Who could question the background of a man who organizes a holiday charitable event called "Snowball Express"?
Beginning Friday, Dec. 15, Snowball Express organizer Michael Scott Kerr will fly to Orange County as many widows and children of soldiers killed by the War on Terror as possible—free of charge. Put them up in hotels—free of charge. Treat them to a day at Disneyland, a shopping spree at the Irvine Spectrum, a party at Oakley's Foothill Ranch headquarters, and a private performance of the Crystal Cathedral's famed The Glory of Christmas.
All free of charge.
Snowball Express is such a noble-sounding endeavor that high-profile corporate donors have lined up to help Kerr fund it; Southwest Airlines, the Anaheim Ducks, Taco Bell, Disneyland and Quiksilver are among the largest. Local chapters of the Rotary Club will volunteer. Kerr told the Los Angeles Times that corporate donations of merchandise and services alone total around $1 million.
And when the party's over? Kerr recently applied for nonprofit status to "help [cover] any disparity between military benefits and actual costs for day-to-day living" for families participating in Snowball Express.
But records obtained by the Weekly suggest that Kerr doesn't seem to care nearly so much about his own family. Arizona state documents show that Kerr is wanted in Arizona for failure to pay about $49,000 in child support for his children, 9 and 12 years old.
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Because of their heavy caseload, Arizona officials rarely issue arrest warrants. But Kerr's case is apparently rare. In 2001, a Maricopa County Superior Court judge found Kerr in contempt of court for failure to appear at a child custody hearing. In his decision, Judge Raymond P. Lee said Kerr had not only failed to appear in court, but hadn't paid any child support, and had gone so far as to argue he could respond to court orders only through snail mail.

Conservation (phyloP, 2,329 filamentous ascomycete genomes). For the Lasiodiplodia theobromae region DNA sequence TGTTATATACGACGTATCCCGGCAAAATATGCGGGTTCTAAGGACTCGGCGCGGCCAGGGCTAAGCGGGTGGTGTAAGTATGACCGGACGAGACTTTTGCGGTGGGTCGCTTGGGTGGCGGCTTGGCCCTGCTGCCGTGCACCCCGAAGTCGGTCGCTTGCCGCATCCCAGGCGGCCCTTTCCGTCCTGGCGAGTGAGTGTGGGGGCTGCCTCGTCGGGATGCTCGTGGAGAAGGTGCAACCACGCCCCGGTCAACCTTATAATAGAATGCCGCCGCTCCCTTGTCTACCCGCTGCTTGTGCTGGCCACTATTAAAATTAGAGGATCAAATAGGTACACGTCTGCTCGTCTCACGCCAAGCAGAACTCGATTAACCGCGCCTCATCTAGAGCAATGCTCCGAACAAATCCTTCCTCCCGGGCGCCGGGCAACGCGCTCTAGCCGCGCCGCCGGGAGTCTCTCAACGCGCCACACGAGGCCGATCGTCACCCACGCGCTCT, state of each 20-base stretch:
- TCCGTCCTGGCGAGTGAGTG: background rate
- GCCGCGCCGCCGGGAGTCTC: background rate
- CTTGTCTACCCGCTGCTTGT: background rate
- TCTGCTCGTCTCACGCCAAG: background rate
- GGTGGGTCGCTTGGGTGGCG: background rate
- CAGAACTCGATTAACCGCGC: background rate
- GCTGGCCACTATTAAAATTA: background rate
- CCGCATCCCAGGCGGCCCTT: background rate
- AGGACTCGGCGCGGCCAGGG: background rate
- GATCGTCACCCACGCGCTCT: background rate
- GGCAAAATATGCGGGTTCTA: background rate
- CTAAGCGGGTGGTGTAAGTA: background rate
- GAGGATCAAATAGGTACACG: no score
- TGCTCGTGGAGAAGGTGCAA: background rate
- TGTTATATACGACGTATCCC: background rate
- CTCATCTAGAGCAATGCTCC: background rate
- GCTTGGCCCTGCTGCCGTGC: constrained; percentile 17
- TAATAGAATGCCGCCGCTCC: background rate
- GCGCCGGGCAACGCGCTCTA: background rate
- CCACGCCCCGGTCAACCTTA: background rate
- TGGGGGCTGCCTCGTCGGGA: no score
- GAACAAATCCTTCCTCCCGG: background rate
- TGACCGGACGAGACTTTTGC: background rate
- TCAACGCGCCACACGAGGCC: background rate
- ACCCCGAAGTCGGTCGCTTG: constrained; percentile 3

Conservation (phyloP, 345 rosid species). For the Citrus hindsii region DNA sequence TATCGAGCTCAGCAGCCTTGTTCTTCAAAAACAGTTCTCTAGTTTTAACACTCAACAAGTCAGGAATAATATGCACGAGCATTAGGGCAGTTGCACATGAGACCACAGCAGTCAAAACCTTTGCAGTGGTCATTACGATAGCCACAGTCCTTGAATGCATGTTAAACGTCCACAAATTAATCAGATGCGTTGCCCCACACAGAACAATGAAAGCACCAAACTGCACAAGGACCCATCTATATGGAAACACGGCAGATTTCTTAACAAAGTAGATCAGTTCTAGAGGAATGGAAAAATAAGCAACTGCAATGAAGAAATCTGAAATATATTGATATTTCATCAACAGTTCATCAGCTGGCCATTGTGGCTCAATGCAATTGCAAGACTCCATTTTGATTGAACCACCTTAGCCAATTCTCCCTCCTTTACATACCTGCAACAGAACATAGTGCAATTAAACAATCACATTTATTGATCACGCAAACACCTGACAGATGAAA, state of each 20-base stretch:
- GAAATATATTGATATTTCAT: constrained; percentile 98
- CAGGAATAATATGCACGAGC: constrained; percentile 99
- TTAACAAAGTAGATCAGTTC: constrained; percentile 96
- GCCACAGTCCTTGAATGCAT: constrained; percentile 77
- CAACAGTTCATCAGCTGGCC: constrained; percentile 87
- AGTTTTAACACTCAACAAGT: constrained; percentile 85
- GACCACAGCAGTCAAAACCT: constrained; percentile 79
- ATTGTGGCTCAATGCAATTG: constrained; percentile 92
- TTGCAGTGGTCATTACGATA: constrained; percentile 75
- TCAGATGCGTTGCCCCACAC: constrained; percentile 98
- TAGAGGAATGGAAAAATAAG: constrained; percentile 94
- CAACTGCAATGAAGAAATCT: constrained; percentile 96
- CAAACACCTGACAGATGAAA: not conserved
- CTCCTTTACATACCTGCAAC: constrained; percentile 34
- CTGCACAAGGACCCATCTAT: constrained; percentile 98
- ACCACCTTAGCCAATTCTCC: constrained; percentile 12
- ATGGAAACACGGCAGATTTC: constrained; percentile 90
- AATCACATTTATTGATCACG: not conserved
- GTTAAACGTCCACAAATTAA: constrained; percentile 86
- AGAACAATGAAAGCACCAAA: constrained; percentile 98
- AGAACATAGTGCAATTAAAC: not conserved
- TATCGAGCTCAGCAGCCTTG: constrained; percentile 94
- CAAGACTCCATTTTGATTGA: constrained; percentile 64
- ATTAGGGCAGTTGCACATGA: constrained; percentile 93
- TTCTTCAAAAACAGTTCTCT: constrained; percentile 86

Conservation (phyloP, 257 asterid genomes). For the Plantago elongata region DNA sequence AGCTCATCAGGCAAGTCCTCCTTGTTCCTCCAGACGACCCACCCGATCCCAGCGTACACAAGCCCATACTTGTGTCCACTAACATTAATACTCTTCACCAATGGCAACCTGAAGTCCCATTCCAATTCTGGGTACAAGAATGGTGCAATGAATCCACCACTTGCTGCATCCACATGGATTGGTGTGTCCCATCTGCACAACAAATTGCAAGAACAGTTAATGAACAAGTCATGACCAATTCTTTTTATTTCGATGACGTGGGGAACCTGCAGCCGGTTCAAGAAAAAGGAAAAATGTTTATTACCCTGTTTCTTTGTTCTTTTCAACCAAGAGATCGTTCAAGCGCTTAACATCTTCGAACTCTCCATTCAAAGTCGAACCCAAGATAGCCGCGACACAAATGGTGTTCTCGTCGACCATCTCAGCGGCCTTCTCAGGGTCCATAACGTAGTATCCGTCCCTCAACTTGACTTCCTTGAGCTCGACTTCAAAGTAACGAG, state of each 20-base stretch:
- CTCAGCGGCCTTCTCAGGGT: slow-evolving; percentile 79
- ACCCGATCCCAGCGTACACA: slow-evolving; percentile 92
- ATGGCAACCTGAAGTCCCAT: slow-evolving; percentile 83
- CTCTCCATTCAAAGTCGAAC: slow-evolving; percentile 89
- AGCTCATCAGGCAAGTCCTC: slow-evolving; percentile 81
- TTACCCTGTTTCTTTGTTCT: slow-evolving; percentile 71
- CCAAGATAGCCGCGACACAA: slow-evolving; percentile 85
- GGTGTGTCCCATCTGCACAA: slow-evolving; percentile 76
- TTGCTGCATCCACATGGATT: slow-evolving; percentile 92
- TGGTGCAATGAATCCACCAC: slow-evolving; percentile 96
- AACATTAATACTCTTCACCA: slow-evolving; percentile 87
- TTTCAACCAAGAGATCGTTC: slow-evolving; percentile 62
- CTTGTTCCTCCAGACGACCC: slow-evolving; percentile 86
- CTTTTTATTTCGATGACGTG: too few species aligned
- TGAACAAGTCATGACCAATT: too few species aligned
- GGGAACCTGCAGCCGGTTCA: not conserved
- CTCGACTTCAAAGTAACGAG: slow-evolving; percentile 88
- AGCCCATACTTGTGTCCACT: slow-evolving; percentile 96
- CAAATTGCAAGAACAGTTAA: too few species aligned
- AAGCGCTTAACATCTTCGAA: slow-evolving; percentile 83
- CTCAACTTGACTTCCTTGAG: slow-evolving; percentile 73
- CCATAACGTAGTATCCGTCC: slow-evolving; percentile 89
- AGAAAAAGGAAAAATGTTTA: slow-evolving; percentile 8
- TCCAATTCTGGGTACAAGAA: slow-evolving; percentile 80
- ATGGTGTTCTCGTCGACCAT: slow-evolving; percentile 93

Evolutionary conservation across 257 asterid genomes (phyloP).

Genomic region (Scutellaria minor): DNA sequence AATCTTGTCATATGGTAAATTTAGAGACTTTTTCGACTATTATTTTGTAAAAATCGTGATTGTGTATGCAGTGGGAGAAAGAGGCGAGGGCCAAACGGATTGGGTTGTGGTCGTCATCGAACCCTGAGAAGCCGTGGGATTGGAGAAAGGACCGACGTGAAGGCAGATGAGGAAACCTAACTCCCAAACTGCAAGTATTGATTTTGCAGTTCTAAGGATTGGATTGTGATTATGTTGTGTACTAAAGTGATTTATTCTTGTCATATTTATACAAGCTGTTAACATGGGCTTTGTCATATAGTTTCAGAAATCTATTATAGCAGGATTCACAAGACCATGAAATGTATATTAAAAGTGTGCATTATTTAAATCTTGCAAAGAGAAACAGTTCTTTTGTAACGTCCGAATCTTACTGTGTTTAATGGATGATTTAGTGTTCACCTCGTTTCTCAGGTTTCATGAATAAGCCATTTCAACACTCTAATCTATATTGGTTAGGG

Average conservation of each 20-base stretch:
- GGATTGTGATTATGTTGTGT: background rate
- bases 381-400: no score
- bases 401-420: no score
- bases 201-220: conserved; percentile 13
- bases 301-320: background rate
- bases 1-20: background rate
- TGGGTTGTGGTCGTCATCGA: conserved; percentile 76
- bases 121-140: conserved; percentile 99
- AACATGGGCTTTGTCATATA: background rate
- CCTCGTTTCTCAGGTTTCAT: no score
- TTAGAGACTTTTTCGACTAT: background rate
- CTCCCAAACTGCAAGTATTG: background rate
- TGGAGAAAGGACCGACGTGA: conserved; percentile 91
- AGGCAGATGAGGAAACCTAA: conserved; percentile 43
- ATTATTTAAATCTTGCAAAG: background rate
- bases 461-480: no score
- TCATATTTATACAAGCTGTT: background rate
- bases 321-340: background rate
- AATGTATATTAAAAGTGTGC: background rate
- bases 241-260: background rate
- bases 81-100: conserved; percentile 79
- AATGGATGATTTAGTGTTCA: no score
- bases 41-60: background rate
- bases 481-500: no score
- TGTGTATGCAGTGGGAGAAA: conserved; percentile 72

"The Court finds that [Kerr] has willfully failed to pay child support and continues to willfully fail to pay child support," Lee wrote. His Honor then issued a child-support arrest warrant for Kerr, forgivable if he paid a measly $2,000. Kerr is still listed on Maricopa County's Most Wanted list—the one for child support, not felons—which says anyone with "information regarding this individual" should contact officials.
In 2000, another Maricopa County Superior Court judge ordered Kerr to pay his employers, Equis Corporation, $78,394.76 for failure to pay child support. Why the Orange County resident would owe his employer for child support is unclear: neither Kerr nor Equis' attorney for the case would comment for this story. The 2000 case was partially dismissed, and the amount reduced to $8,770. Court records don't reveal whether Kerr paid that or any other amount.